Magic point

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Screenshot of a battle in Final Fantasy Tactics Advance. The character's MP can be seen in the lower left corner in red lettering.

Magic points (MP; also called mana) are units of magical power that are used in many tabletop role-playing games, role-playing video games and similar games as an expendable resource that is needed to pay for magic spells and other abilities, such as special attacks. Thus, magic points can be considered a specialized type of action points that are renewed slowly compared to other game events.


A character in such games will usually have a number of magic points based on his or her level and character class, among other things.[citation needed] Thus a mage will have more MP than a fighter and an experienced mage will have more MP than a novice.[citation needed] When a character uses a magic spell, a number of MP will be deducted from that character’s available MP to pay for the spell (more powerful spells generally cost more MP). If a character has too few MP, the spell cannot be cast. This system makes players choose between casting a few powerful spells, or many weaker ones.

In some games, MP replenish slowly over time, while in others a character must rest to recover MP.[citation needed] Other possibilities include stealing or absorbing them from other characters or from the ether, or by eating food or drinking magic fluids. In general, losing all of one's MP in a game does not do the same thing as someone losing all of their HP (dying, fainting, etc.), though a few cases (Star Ocean 3, for example) will cause a character to faint if their MP reaches zero.[citation needed]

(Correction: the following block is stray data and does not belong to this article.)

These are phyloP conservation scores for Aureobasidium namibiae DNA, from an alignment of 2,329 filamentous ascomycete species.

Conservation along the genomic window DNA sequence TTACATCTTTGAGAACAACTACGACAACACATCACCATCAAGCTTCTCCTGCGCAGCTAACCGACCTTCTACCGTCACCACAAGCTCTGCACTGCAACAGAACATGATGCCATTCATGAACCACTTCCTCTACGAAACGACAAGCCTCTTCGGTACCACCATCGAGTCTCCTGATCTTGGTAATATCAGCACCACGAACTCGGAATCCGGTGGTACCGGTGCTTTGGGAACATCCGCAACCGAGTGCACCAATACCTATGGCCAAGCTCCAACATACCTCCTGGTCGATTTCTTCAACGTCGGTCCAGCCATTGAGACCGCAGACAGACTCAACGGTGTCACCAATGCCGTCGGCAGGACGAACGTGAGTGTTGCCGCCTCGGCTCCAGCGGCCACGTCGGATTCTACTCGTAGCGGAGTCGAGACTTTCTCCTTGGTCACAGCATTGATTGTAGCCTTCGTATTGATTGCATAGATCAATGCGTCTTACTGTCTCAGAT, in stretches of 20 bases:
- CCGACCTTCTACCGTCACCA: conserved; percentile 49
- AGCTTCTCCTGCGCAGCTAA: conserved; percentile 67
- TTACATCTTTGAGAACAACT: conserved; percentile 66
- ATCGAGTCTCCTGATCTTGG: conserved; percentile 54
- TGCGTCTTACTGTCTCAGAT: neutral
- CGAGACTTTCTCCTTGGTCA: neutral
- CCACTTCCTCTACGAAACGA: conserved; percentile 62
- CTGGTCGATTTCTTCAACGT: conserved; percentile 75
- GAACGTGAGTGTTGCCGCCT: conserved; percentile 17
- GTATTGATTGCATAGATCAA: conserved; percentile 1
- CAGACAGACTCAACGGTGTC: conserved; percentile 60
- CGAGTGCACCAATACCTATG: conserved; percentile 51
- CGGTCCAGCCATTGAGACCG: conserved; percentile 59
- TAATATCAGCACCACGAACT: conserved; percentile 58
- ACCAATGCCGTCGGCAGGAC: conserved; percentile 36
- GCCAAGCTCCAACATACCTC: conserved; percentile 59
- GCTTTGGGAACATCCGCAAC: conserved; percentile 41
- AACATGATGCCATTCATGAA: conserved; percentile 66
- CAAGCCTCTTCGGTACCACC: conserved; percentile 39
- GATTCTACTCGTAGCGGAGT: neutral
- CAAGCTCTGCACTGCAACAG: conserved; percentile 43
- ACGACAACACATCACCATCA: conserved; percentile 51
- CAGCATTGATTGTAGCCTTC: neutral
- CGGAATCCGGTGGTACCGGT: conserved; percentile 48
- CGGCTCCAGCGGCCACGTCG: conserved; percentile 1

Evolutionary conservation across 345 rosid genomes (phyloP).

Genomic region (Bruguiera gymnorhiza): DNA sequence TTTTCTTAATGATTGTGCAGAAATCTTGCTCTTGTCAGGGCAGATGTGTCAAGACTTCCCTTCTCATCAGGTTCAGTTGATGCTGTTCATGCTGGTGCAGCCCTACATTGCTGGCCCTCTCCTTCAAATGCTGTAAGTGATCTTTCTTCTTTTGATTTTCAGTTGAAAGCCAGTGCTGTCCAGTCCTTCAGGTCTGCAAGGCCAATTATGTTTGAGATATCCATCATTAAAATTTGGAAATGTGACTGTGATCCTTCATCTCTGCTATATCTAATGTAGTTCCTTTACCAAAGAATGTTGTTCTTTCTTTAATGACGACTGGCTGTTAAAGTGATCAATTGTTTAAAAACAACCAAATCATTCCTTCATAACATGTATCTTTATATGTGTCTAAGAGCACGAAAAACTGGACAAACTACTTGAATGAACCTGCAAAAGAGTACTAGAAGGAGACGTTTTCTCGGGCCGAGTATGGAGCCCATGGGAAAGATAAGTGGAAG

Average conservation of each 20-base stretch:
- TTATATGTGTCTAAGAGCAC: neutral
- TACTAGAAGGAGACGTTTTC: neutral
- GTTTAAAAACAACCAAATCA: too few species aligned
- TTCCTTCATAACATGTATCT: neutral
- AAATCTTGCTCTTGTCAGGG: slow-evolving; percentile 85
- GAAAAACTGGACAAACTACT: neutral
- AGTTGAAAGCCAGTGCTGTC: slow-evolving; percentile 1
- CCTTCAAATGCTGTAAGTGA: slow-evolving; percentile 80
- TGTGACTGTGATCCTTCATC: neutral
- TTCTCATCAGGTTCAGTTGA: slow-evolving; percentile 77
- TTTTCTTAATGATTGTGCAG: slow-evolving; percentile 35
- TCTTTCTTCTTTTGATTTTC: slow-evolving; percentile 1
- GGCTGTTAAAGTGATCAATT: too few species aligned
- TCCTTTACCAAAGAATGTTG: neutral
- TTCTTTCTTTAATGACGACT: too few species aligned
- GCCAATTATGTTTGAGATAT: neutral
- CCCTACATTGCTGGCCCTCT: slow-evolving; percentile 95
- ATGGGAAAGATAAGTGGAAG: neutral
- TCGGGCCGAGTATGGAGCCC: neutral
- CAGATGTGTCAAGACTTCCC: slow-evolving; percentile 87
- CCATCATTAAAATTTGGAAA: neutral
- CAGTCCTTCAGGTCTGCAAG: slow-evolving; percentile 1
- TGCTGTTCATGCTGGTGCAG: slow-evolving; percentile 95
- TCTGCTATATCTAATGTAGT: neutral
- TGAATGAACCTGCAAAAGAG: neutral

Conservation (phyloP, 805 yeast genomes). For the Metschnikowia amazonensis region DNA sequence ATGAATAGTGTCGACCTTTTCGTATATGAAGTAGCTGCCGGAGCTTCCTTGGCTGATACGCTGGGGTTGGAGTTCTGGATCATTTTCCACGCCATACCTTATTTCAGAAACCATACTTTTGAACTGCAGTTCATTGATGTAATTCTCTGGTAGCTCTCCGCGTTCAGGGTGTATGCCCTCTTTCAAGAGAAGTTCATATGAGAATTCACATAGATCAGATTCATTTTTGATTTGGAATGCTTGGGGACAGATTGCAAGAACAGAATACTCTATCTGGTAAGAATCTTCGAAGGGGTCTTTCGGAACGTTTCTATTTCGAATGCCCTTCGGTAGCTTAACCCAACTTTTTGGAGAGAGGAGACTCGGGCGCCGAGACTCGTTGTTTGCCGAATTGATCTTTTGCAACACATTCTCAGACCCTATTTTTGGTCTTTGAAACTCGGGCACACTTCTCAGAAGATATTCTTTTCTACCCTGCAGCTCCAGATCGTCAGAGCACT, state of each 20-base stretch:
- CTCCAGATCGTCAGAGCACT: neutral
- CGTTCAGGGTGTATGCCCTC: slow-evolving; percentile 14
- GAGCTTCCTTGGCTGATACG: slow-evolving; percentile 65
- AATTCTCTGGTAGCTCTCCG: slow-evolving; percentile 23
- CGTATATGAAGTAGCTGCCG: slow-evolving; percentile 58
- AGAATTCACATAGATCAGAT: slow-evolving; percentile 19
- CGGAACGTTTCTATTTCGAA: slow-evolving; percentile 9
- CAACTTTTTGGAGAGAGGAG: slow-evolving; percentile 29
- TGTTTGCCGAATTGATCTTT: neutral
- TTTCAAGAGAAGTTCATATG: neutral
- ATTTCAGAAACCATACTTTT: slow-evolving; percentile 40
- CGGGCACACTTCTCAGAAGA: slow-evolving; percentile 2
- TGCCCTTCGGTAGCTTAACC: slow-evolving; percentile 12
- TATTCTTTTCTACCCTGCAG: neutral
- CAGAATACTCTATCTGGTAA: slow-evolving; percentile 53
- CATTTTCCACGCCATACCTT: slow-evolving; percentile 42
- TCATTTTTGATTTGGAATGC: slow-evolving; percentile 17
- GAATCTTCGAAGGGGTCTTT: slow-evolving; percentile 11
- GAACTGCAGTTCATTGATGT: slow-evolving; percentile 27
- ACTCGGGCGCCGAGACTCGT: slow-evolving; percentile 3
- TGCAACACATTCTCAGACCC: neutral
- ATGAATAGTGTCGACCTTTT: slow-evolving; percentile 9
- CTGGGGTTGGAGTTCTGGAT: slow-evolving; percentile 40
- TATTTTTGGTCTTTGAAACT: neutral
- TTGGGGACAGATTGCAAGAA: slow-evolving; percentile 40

Related concepts[edit]

Many alternate names are used in different games. Other terms designate units of psionic, or otherwise supernatural, power equivalent to MP, such as "Bioelectrical Energy" in the Deus Ex series.

In traditional RPGs, magic points remained entirely in the realm of magic spells or psionic powers, while fighting skills and abilities were never under such a restriction. Many newer games, however, have introduced similar skill-limitation systems for fighters. For example, in the Pokémon video games (1995 and later), Power Points (PP) are used to limit the number of times a Pokémon can perform each type of attack.

In Diablo II (2000), all character classes (magic users as well as fighters) each have access to a unique and exclusive set of skills, and many of the skills in each set are powered by mana as if they were spells.

See also[edit]